Lakeem Rudolph (0.8491) – The lone VA guy! Rudolph is my sneaky pick to develop into a real playmaker in this class. He's 6'4" 200+ already, and that bodes well for an offense that loves nothing more than a good fade route to the isolated side of the field. Also, Rudolph could very well see himself on the defensive side of the ball. He a rangey safety that can play both the Rover and FS spots. Rudolph may be a good candidate to redshirt and find a position, but if WR depth becomes an issue he'll almost have to be called on. Also, go read Joe's write-up on Rudolph's commitment. Great story about a kid coming back from some tragic adversity.
Early Contributor: Justus Reed, EDGE, Clearwater FL --> Youngstown State
Out of all of the new Hokies this season, there's no question which one will be called upon to have the biggest role. Reed is a really enticing edge rusher with an NFL future. I don't care if he was in FCS, the Arena League, or the XFL, 12.5 sacks in a season is damn good. French did a great film review on Reed, so I'll direct you that way if you want more information on his game. It looks like Reed will rush into the starting lineup against Liberty. He adds instant pass rush and playmaking abilities, an area where Hokie edge players struggled last season. If he can put together another double-digit sack season, Tech has the talent to be back in the Top 25 in total defense. For reference, Tech was 42nd in yards per game last season, 46th in points per game allowed, and 38th in the Beta_Rank Total Defense measurement (don't come in here with that S&P+ stuff).
The Portal giveth, and the Portal taketh away.
I've already hit on Justus Reed, the talented edge player from Youngstown State/Florida. Joining Reed are two really interesting running back talents:
Raheem Blackshear (Rutgers) – Blackshear is a RB/WR hybrid guy that can act as a Swiss army knife for Cornelson. He showed really good ability at Rutgers, which is not an easy place to look like a good football player. Blackshear still needs to be cleared by the NCAA, so whether he'll suit up next season or not is behind the magic 8 ball. If he were to see the field, Blacskhear could make a real impact in the screen and jet sweep games. Hopefully that could take some wear and tear off Tre Turner and Tayvion Robinson.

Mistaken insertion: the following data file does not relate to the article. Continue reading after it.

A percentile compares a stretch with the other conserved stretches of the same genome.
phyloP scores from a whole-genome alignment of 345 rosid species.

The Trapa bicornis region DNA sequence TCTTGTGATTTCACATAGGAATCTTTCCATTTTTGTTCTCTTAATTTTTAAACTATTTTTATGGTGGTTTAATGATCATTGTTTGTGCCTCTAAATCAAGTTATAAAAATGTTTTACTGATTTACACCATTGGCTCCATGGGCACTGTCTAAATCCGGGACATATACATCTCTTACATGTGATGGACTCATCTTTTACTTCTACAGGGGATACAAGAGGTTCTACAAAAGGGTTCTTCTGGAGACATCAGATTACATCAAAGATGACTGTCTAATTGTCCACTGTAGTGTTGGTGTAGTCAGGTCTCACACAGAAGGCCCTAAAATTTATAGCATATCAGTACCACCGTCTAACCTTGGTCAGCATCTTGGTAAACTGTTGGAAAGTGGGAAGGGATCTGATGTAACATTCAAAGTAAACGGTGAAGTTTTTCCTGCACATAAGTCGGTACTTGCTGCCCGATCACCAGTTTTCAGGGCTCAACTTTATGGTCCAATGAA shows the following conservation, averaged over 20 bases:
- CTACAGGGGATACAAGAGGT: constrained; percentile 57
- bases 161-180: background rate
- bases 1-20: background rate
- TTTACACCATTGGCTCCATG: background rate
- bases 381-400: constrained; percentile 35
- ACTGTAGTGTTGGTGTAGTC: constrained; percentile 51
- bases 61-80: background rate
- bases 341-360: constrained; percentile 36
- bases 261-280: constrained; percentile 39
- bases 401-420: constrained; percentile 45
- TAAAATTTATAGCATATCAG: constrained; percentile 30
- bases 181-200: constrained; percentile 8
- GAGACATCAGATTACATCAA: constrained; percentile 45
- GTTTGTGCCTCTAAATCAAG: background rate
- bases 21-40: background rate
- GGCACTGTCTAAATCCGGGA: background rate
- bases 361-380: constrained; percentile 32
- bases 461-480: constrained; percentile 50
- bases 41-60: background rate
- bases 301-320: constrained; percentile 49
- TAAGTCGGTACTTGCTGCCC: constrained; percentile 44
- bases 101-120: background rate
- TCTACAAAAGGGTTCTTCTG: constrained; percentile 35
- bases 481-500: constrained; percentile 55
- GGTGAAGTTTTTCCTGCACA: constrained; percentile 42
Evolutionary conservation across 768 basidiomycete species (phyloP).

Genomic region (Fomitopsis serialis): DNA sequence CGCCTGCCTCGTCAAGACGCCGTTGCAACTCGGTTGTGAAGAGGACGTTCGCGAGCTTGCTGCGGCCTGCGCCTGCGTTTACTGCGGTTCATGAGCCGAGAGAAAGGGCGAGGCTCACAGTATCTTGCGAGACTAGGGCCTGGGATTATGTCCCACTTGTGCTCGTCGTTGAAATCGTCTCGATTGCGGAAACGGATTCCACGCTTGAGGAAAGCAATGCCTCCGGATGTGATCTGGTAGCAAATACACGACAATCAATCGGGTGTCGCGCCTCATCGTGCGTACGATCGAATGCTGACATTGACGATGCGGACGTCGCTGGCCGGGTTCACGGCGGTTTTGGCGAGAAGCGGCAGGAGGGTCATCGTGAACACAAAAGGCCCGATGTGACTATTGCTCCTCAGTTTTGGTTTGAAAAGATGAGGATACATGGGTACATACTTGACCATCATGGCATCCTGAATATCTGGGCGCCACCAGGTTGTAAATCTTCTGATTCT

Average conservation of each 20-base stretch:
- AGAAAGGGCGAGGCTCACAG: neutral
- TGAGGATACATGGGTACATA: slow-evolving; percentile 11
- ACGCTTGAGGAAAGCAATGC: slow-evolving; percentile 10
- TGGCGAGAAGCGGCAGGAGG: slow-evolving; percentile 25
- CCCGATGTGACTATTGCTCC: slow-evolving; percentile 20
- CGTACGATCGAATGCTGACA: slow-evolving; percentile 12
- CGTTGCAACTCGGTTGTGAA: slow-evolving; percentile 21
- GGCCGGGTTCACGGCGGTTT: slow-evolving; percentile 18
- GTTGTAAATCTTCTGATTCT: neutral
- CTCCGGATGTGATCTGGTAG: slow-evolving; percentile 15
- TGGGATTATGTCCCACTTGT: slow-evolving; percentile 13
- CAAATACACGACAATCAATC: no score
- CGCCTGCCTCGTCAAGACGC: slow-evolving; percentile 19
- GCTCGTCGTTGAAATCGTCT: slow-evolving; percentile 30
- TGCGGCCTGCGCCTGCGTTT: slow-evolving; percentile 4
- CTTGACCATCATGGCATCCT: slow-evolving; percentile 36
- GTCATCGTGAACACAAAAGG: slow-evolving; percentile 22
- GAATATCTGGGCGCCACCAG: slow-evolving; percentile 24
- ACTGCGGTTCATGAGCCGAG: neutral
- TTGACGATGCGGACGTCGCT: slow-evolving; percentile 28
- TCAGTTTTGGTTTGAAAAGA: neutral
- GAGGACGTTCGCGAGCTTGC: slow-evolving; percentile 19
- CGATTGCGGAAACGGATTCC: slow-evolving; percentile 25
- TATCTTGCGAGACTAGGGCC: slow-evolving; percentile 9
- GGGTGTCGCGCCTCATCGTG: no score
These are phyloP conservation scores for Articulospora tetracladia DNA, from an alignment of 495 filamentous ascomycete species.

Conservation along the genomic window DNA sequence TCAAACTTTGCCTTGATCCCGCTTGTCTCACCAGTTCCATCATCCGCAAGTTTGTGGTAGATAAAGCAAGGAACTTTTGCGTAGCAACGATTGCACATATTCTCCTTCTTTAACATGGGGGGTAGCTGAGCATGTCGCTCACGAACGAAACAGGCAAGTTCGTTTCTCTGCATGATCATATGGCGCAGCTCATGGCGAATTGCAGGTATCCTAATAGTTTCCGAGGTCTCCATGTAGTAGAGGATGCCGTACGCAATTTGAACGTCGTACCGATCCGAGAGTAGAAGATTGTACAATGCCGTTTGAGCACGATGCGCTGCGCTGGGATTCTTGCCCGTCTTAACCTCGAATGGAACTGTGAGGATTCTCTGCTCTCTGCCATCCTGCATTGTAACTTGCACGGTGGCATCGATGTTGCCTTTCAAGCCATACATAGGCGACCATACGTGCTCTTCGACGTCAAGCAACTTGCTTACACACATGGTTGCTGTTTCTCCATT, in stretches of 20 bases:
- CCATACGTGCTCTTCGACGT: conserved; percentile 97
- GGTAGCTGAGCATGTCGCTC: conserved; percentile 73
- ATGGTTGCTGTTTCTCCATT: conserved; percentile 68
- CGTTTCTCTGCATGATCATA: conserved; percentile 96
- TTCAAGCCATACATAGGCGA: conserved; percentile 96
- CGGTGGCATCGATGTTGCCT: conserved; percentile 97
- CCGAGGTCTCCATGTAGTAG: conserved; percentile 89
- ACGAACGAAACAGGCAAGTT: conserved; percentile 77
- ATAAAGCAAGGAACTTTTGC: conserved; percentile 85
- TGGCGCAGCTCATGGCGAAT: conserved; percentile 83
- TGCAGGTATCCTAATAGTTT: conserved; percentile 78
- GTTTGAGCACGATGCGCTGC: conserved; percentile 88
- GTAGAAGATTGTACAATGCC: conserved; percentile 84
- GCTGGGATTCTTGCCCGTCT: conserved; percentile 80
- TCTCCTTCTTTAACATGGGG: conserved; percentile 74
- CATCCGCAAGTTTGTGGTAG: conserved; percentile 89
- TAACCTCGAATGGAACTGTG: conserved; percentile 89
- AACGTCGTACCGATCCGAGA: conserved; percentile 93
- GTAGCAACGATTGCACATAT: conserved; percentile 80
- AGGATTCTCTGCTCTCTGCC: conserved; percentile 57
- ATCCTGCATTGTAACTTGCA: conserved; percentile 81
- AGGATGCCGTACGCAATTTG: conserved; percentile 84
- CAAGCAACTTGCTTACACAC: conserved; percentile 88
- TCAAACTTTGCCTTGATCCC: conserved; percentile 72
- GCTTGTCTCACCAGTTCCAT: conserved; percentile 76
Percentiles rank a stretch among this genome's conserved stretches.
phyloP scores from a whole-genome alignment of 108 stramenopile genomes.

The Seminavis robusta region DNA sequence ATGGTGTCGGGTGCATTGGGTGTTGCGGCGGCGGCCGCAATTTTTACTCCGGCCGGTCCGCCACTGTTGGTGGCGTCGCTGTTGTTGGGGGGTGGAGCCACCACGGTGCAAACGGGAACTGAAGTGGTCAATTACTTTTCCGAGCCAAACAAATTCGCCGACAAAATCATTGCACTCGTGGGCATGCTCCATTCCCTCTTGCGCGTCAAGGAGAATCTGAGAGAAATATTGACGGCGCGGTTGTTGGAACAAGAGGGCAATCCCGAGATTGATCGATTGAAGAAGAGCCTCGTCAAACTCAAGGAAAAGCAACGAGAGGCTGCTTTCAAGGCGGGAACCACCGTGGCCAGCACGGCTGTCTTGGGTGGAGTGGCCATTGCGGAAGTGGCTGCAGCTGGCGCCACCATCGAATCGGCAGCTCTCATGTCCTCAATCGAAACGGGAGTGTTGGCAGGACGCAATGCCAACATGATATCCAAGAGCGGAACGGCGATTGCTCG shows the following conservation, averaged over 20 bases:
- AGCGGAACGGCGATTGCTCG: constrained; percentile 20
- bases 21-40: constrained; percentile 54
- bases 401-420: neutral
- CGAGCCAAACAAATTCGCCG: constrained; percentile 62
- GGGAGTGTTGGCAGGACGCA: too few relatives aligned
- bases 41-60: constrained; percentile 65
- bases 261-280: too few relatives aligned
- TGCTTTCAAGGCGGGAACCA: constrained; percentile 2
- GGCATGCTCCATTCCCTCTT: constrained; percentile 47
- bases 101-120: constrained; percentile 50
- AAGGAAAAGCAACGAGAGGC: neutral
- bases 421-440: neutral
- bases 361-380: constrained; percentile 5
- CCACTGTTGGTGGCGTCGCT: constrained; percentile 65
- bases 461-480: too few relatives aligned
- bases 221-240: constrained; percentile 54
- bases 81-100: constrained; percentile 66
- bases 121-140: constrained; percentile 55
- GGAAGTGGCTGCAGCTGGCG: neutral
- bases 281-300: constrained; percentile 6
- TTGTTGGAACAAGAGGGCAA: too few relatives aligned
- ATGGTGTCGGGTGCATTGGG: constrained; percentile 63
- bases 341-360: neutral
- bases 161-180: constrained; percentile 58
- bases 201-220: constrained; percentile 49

Khalil Herbert (Kansas) – DeShawn McClease declared for the NFL and left a ton of production open at the RB position. Fuente, for better or worse, uses a multiple RB system. I could very well see Herbert and King leading the team in carries next season. Herbert shows really good vision and can simply take over games at points. He has 187 against BC last season, 291 against West Virginia in 2017 and 137 against Ohio in the next game. He played second fiddle to Pooka Williams Jr. at Kansas, who's one of the more underrated skill players in the country. Herbert 700 yard season potential, it's just a matter of whether he'll get the volume of carrier or not. Grouping him with King, Blackshear, and a dynamic Hooker in the backfield could bode well for a Hokies offense that has become increasingly reliant on the run game.
The late addition to the class is another Kansas transfer, Evan Fairs. The WR from Texas (#TX2VT) has some really promising film...but it's from practice. Injuries really plagued him while in Lawrence. Fairs will be immediately eligible, however. And at 6'3", he could be a real asset in the fade route game that Cornelson holds so dear to his heart.
Sam's Grade: C
This class is caught somewhere between a low ceiling and a high floor. Coming into signing day, I don't think Tech could realistically score anywhere higher than a "B-", or slightly below average, on my personal scale. The in-state talent wasn't there, the Bud retirement, a lack luster season, and not to mention a lack of open scholarship spots, everyone around Tech recruiting knew this class was going to be unique in a slightly negative way.
Some key misses in state, most notably KeAndre Lambert and Antuan Powell, really hurt this class. I already stated what I thought were the two most glaring needs for this class, WR and Edge. Lambert, a WR, and Powell, an edge rusher, are heading elsewhere. Tech also brought in 3 RB's, two via the transfer portal. There was a 5 star RB in Richmond, VA, this class that is heading to Notre Dame in Chris Tyree. This Tech staff didn't just swing and miss, they struck out looking.
Okay that's the negative, let's pick the vibes back up. I really like some of the guys in this class. Tech was able to find guys to add depth to the defensive line and receiving corps. Some of those guys, most notably Alec Bryant and Tyree Saunders, could have an impact as early as September. Dallan Wright is a guy the staff is really excited about. Some suspension issues sort of derailed his recruitment, so if he can stay clean-cut he can be a solid option. Another sleeper is Dorian Strong. I think the staff really sees potential in him. Strong was receiving a lot of P5 interest last fall but told everyone to back off because he was a Hokie. And let's not forget Wilfried Pene at the tight end spot, he's just a raw athlete.
There's a lot to be excited about in class, even though it may seem like a disastrous ranking. We've mentioned 5-6 guys that can make an impact this fall, while most of the other's will be able to redshirt and learn the tricks of the trade. Whilst systemic issues ranging from program funding to tone deaf social media managers may be blamed for this specific class's lack of star power, there's one key ingredient to recruiting that needs to be at the forefront of every Hokie's mind: winning.
Syracuse – C
Boston College – B
Pittsburgh – B+
Louisville – B-
Virginia – B-
Virginia Tech – C